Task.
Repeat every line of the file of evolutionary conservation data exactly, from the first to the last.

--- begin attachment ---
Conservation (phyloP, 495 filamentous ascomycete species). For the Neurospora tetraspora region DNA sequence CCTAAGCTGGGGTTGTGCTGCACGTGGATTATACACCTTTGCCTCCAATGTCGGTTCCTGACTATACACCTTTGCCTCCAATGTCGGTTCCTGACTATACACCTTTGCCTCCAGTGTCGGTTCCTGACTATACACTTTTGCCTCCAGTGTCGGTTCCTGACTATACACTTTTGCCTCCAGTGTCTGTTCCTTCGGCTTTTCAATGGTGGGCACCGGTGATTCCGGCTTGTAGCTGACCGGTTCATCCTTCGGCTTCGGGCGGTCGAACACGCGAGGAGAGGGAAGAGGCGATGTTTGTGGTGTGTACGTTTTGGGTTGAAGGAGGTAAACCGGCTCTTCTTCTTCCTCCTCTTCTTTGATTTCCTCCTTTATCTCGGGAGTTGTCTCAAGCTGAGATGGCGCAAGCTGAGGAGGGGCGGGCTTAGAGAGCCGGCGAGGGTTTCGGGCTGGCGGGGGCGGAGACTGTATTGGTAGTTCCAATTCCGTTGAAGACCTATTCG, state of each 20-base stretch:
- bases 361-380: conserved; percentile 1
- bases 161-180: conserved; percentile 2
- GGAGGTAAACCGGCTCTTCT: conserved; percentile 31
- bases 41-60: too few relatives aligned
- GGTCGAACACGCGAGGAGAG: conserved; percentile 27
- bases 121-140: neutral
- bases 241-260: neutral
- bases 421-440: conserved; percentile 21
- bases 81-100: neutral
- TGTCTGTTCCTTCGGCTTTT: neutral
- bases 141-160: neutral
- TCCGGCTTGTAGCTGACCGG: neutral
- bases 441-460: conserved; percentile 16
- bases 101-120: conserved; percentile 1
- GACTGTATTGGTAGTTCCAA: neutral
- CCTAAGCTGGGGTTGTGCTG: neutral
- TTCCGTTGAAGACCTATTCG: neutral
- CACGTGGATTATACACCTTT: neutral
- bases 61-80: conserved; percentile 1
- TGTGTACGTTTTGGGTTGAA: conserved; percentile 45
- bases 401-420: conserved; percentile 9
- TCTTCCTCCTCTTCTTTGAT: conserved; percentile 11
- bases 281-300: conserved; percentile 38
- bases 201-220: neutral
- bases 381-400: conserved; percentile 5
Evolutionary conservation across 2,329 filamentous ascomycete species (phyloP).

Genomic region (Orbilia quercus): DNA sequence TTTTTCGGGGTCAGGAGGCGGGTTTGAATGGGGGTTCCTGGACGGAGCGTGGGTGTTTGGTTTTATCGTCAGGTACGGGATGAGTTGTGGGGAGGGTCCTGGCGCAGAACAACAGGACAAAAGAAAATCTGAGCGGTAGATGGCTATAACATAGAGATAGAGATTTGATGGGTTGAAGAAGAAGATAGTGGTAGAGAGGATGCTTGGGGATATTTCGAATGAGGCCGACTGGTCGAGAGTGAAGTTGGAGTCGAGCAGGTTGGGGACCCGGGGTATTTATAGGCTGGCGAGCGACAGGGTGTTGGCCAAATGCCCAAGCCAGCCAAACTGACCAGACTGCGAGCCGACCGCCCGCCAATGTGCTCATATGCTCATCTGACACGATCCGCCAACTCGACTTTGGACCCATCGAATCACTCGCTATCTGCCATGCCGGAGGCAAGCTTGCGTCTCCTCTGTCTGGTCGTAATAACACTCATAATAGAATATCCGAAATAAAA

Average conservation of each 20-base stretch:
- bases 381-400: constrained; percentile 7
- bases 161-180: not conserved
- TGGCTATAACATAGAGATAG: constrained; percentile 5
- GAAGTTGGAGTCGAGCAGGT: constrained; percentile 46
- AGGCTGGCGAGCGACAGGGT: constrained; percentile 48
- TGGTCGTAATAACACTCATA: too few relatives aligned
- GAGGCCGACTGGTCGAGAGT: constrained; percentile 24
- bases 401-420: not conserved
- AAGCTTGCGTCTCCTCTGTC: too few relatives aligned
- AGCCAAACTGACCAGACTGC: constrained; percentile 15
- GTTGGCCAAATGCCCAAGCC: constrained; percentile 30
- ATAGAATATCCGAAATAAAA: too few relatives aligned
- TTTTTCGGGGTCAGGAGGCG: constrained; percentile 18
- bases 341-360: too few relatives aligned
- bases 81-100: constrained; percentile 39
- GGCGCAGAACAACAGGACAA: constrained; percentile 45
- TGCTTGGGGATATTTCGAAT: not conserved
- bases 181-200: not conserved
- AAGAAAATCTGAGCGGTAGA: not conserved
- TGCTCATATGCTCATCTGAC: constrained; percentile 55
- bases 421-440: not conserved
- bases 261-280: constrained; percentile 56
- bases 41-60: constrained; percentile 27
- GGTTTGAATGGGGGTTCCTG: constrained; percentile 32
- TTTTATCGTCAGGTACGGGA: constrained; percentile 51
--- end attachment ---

Conservation (phyloP, 495 filamentous ascomycete species). For the Neurospora tetraspora region DNA sequence CCTAAGCTGGGGTTGTGCTGCACGTGGATTATACACCTTTGCCTCCAATGTCGGTTCCTGACTATACACCTTTGCCTCCAATGTCGGTTCCTGACTATACACCTTTGCCTCCAGTGTCGGTTCCTGACTATACACTTTTGCCTCCAGTGTCGGTTCCTGACTATACACTTTTGCCTCCAGTGTCTGTTCCTTCGGCTTTTCAATGGTGGGCACCGGTGATTCCGGCTTGTAGCTGACCGGTTCATCCTTCGGCTTCGGGCGGTCGAACACGCGAGGAGAGGGAAGAGGCGATGTTTGTGGTGTGTACGTTTTGGGTTGAAGGAGGTAAACCGGCTCTTCTTCTTCCTCCTCTTCTTTGATTTCCTCCTTTATCTCGGGAGTTGTCTCAAGCTGAGATGGCGCAAGCTGAGGAGGGGCGGGCTTAGAGAGCCGGCGAGGGTTTCGGGCTGGCGGGGGCGGAGACTGTATTGGTAGTTCCAATTCCGTTGAAGACCTATTCG, state of each 20-base stretch:
- bases 361-380: conserved; percentile 1
- bases 161-180: conserved; percentile 2
- GGAGGTAAACCGGCTCTTCT: conserved; percentile 31
- bases 41-60: too few relatives aligned
- GGTCGAACACGCGAGGAGAG: conserved; percentile 27
- bases 121-140: neutral
- bases 241-260: neutral
- bases 421-440: conserved; percentile 21
- bases 81-100: neutral
- TGTCTGTTCCTTCGGCTTTT: neutral
- bases 141-160: neutral
- TCCGGCTTGTAGCTGACCGG: neutral
- bases 441-460: conserved; percentile 16
- bases 101-120: conserved; percentile 1
- GACTGTATTGGTAGTTCCAA: neutral
- CCTAAGCTGGGGTTGTGCTG: neutral
- TTCCGTTGAAGACCTATTCG: neutral
- CACGTGGATTATACACCTTT: neutral
- bases 61-80: conserved; percentile 1
- TGTGTACGTTTTGGGTTGAA: conserved; percentile 45
- bases 401-420: conserved; percentile 9
- TCTTCCTCCTCTTCTTTGAT: conserved; percentile 11
- bases 281-300: conserved; percentile 38
- bases 201-220: neutral
- bases 381-400: conserved; percentile 5
Evolutionary conservation across 2,329 filamentous ascomycete species (phyloP).

Genomic region (Orbilia quercus): DNA sequence TTTTTCGGGGTCAGGAGGCGGGTTTGAATGGGGGTTCCTGGACGGAGCGTGGGTGTTTGGTTTTATCGTCAGGTACGGGATGAGTTGTGGGGAGGGTCCTGGCGCAGAACAACAGGACAAAAGAAAATCTGAGCGGTAGATGGCTATAACATAGAGATAGAGATTTGATGGGTTGAAGAAGAAGATAGTGGTAGAGAGGATGCTTGGGGATATTTCGAATGAGGCCGACTGGTCGAGAGTGAAGTTGGAGTCGAGCAGGTTGGGGACCCGGGGTATTTATAGGCTGGCGAGCGACAGGGTGTTGGCCAAATGCCCAAGCCAGCCAAACTGACCAGACTGCGAGCCGACCGCCCGCCAATGTGCTCATATGCTCATCTGACACGATCCGCCAACTCGACTTTGGACCCATCGAATCACTCGCTATCTGCCATGCCGGAGGCAAGCTTGCGTCTCCTCTGTCTGGTCGTAATAACACTCATAATAGAATATCCGAAATAAAA

Average conservation of each 20-base stretch:
- bases 381-400: constrained; percentile 7
- bases 161-180: not conserved
- TGGCTATAACATAGAGATAG: constrained; percentile 5
- GAAGTTGGAGTCGAGCAGGT: constrained; percentile 46
- AGGCTGGCGAGCGACAGGGT: constrained; percentile 48
- TGGTCGTAATAACACTCATA: too few relatives aligned
- GAGGCCGACTGGTCGAGAGT: constrained; percentile 24
- bases 401-420: not conserved
- AAGCTTGCGTCTCCTCTGTC: too few relatives aligned
- AGCCAAACTGACCAGACTGC: constrained; percentile 15
- GTTGGCCAAATGCCCAAGCC: constrained; percentile 30
- ATAGAATATCCGAAATAAAA: too few relatives aligned
- TTTTTCGGGGTCAGGAGGCG: constrained; percentile 18
- bases 341-360: too few relatives aligned
- bases 81-100: constrained; percentile 39
- GGCGCAGAACAACAGGACAA: constrained; percentile 45
- TGCTTGGGGATATTTCGAAT: not conserved
- bases 181-200: not conserved
- AAGAAAATCTGAGCGGTAGA: not conserved
- TGCTCATATGCTCATCTGAC: constrained; percentile 55
- bases 421-440: not conserved
- bases 261-280: constrained; percentile 56
- bases 41-60: constrained; percentile 27
- GGTTTGAATGGGGGTTCCTG: constrained; percentile 32
- TTTTATCGTCAGGTACGGGA: constrained; percentile 51